The cicadas are coming


Should not be as bad in Highland as some nearby counties

By Jacob Clary - jclary@aimmediamidwest.com



Cicadas like this one are expected to hatch this year from Georgia to New York and as far west as the Mississippi River.

Cicadas like this one are expected to hatch this year from Georgia to New York and as far west as the Mississippi River.


OSU Extension photo

Spring and summer bring many things. Blooming flowers, warmer weather but some summers also bring the buzzing of cicadas. Cicadas in the area this year will be even louder than in previous years because of Brood X, which is this year’s version of the periodical cicada.

Brood X, or Brood 10, is a version of the periodical cicada that only comes up from the ground once every 17 years.

Kathy Garza-Behr, wildlife communications specialist at the Ohio Division of Wildlife, said the last hatch of Brood X was in 2004, or the Great Eastern Brood as she called it, and it is known for its unique coloration of a black body and red eyes.

She said the 2004 hatch was “sizable” and that some entomologists recorded some areas where cicadas were coming out of the ground at “more than 356 cicadas” per square yard. Behr also said that Ohio is one of the 16 states that will experience Brood X.

A news release from the Ohio Department of Agriculture said the hatch will stretch from Georgia to New York and go as far west as the Mississippi River.

According to Ryan Larrick, survey technician from the Plant Health Division of the Ohio Department of Agriculture, it is believed they do this to throw off predators. Larrick said that if they came out at the same time every year, their predators would be able to learn it and “sync up” when they were going to emerge from the ground.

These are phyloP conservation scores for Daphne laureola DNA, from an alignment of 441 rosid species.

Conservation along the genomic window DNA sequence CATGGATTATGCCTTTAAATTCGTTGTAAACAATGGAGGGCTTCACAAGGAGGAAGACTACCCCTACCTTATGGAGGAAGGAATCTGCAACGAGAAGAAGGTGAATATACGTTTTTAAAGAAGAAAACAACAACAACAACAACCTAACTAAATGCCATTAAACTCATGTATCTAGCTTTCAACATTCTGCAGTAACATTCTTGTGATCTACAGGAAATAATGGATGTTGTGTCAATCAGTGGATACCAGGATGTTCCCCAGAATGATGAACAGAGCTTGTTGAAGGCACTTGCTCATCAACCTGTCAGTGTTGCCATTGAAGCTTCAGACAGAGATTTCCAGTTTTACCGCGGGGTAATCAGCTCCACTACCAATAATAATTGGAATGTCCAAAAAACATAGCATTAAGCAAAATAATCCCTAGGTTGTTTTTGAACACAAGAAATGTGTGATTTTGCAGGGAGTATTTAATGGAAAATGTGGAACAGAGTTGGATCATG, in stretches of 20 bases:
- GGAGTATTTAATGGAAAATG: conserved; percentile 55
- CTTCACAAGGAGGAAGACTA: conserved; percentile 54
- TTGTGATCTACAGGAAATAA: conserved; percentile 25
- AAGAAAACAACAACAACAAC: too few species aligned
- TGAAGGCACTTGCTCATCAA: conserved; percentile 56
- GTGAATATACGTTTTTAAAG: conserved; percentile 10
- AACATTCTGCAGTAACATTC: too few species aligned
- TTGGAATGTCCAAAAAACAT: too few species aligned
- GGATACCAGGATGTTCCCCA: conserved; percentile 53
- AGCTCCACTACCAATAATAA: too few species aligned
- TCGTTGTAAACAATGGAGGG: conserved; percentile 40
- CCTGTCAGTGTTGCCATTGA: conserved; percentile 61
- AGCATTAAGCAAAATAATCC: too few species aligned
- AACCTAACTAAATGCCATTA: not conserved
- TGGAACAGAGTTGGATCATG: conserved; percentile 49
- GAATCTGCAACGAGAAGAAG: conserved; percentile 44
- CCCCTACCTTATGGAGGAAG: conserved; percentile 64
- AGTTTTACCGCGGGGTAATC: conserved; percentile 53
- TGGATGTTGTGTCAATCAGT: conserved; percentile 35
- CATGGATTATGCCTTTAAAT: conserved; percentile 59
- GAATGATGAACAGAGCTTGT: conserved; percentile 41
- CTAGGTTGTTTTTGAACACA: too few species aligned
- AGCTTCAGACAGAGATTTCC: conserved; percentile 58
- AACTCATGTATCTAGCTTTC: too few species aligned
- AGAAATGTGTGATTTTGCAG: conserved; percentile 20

Cicadas, are “are a flying insect, known for being loud by producing sound with a specialized structure.” They live underground for the vast majority of their lives, drinking tree root sap until growing to full size and emerging from the ground. They will then climb onto high places and molt out of their skin into their winged adult form. After finding mates with their buzzing and the female lays its eggs, the adults die. Six to seven weeks after that, the eggs hatch and will then fall and dig into the ground, replaying the process once again.

Larrick said that the major threat from the cicadas is they could destroy recently planted saplings or trees when the adults cut into the trees and drink their sap or females cut open branches to lay their eggs.

Larrick said the counties that will see the brunt of Brood X will be Defiance, Franklin, Greene, Hamilton, Logan and Montgomery. He also said Highland County will “most likely” see and hear the residuals of them from other counties “where we know they will be coming out in mass.”

“The counties most affected will be on the western border,” Behr said. “Hamilton and Montgomery will see larger hatches, but I do believe you will see them in Highland County as well. They will be less than the peak counties. I live in Adams and have the tell-tale chimneys under my silver maples. Once the weather conditions are right, they will emerge.”

Reach Jacob Clary at 937-402-2570.

Cicadas like this one are expected to hatch this year from Georgia to New York and as far west as the Mississippi River.
https://www.timesgazette.com/wp-content/uploads/sites/33/2021/04/web1_CicadaNew.jpgCicadas like this one are expected to hatch this year from Georgia to New York and as far west as the Mississippi River. OSU Extension photo
Should not be as bad in Highland as some nearby counties

By Jacob Clary

jclary@aimmediamidwest.com